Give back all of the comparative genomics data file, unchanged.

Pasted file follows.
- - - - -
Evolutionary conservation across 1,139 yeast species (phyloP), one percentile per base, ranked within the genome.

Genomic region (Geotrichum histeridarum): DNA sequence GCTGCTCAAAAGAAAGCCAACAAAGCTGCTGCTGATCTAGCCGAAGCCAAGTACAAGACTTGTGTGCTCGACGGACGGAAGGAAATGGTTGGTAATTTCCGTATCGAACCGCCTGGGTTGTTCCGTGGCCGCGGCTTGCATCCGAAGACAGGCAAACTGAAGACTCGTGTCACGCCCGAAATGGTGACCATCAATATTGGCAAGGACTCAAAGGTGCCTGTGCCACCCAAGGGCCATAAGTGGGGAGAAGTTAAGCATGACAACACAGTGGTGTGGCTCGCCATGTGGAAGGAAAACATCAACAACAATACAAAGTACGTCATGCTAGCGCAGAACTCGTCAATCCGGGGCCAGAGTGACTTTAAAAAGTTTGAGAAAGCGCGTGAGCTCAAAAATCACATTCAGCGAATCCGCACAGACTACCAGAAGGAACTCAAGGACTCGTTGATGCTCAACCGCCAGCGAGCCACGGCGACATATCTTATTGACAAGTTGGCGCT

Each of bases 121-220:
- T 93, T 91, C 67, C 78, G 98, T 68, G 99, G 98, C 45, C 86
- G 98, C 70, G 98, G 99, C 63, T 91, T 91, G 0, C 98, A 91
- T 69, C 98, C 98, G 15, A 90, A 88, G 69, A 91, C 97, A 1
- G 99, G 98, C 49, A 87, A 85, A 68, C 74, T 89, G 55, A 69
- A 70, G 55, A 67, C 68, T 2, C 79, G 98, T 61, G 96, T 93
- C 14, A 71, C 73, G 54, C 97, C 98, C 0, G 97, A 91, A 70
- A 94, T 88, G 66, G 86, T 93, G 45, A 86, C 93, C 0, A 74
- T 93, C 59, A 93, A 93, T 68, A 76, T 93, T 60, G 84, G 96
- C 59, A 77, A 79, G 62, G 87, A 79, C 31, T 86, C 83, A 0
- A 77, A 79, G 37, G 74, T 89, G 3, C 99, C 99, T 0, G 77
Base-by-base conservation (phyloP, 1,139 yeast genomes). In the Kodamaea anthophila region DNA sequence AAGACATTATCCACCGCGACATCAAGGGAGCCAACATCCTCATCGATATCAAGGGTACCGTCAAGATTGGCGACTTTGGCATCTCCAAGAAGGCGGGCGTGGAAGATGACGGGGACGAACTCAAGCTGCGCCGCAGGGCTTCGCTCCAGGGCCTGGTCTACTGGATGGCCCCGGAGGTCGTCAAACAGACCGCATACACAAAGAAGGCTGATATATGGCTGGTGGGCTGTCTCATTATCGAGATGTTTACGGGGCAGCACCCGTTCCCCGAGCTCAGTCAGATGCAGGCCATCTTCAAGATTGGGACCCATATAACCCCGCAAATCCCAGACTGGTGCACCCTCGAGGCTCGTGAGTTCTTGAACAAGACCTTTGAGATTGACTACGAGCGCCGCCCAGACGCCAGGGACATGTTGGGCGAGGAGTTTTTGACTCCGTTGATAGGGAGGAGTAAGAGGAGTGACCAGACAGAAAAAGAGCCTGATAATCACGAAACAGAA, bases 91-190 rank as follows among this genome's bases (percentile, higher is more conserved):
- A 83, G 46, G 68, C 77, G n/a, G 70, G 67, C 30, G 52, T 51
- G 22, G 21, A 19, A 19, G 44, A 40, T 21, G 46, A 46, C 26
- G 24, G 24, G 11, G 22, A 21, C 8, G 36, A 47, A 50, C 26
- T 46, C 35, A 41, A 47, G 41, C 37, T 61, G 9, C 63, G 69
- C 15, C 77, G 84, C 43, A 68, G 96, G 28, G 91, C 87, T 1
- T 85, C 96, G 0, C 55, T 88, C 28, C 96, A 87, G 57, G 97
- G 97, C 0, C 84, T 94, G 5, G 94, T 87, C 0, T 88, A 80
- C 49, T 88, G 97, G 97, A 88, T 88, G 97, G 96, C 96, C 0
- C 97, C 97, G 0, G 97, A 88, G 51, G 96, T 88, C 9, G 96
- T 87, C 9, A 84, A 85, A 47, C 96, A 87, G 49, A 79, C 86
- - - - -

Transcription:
Evolutionary conservation across 1,139 yeast species (phyloP), one percentile per base, ranked within the genome.

Genomic region (Geotrichum histeridarum): DNA sequence GCTGCTCAAAAGAAAGCCAACAAAGCTGCTGCTGATCTAGCCGAAGCCAAGTACAAGACTTGTGTGCTCGACGGACGGAAGGAAATGGTTGGTAATTTCCGTATCGAACCGCCTGGGTTGTTCCGTGGCCGCGGCTTGCATCCGAAGACAGGCAAACTGAAGACTCGTGTCACGCCCGAAATGGTGACCATCAATATTGGCAAGGACTCAAAGGTGCCTGTGCCACCCAAGGGCCATAAGTGGGGAGAAGTTAAGCATGACAACACAGTGGTGTGGCTCGCCATGTGGAAGGAAAACATCAACAACAATACAAAGTACGTCATGCTAGCGCAGAACTCGTCAATCCGGGGCCAGAGTGACTTTAAAAAGTTTGAGAAAGCGCGTGAGCTCAAAAATCACATTCAGCGAATCCGCACAGACTACCAGAAGGAACTCAAGGACTCGTTGATGCTCAACCGCCAGCGAGCCACGGCGACATATCTTATTGACAAGTTGGCGCT

Each of bases 121-220:
- T 93, T 91, C 67, C 78, G 98, T 68, G 99, G 98, C 45, C 86
- G 98, C 70, G 98, G 99, C 63, T 91, T 91, G 0, C 98, A 91
- T 69, C 98, C 98, G 15, A 90, A 88, G 69, A 91, C 97, A 1
- G 99, G 98, C 49, A 87, A 85, A 68, C 74, T 89, G 55, A 69
- A 70, G 55, A 67, C 68, T 2, C 79, G 98, T 61, G 96, T 93
- C 14, A 71, C 73, G 54, C 97, C 98, C 0, G 97, A 91, A 70
- A 94, T 88, G 66, G 86, T 93, G 45, A 86, C 93, C 0, A 74
- T 93, C 59, A 93, A 93, T 68, A 76, T 93, T 60, G 84, G 96
- C 59, A 77, A 79, G 62, G 87, A 79, C 31, T 86, C 83, A 0
- A 77, A 79, G 37, G 74, T 89, G 3, C 99, C 99, T 0, G 77
Base-by-base conservation (phyloP, 1,139 yeast genomes). In the Kodamaea anthophila region DNA sequence AAGACATTATCCACCGCGACATCAAGGGAGCCAACATCCTCATCGATATCAAGGGTACCGTCAAGATTGGCGACTTTGGCATCTCCAAGAAGGCGGGCGTGGAAGATGACGGGGACGAACTCAAGCTGCGCCGCAGGGCTTCGCTCCAGGGCCTGGTCTACTGGATGGCCCCGGAGGTCGTCAAACAGACCGCATACACAAAGAAGGCTGATATATGGCTGGTGGGCTGTCTCATTATCGAGATGTTTACGGGGCAGCACCCGTTCCCCGAGCTCAGTCAGATGCAGGCCATCTTCAAGATTGGGACCCATATAACCCCGCAAATCCCAGACTGGTGCACCCTCGAGGCTCGTGAGTTCTTGAACAAGACCTTTGAGATTGACTACGAGCGCCGCCCAGACGCCAGGGACATGTTGGGCGAGGAGTTTTTGACTCCGTTGATAGGGAGGAGTAAGAGGAGTGACCAGACAGAAAAAGAGCCTGATAATCACGAAACAGAA, bases 91-190 rank as follows among this genome's bases (percentile, higher is more conserved):
- A 83, G 46, G 68, C 77, G n/a, G 70, G 67, C 30, G 52, T 51
- G 22, G 21, A 19, A 19, G 44, A 40, T 21, G 46, A 46, C 26
- G 24, G 24, G 11, G 22, A 21, C 8, G 36, A 47, A 50, C 26
- T 46, C 35, A 41, A 47, G 41, C 37, T 61, G 9, C 63, G 69
- C 15, C 77, G 84, C 43, A 68, G 96, G 28, G 91, C 87, T 1
- T 85, C 96, G 0, C 55, T 88, C 28, C 96, A 87, G 57, G 97
- G 97, C 0, C 84, T 94, G 5, G 94, T 87, C 0, T 88, A 80
- C 49, T 88, G 97, G 97, A 88, T 88, G 97, G 96, C 96, C 0
- C 97, C 97, G 0, G 97, A 88, G 51, G 96, T 88, C 9, G 96
- T 87, C 9, A 84, A 85, A 47, C 96, A 87, G 49, A 79, C 86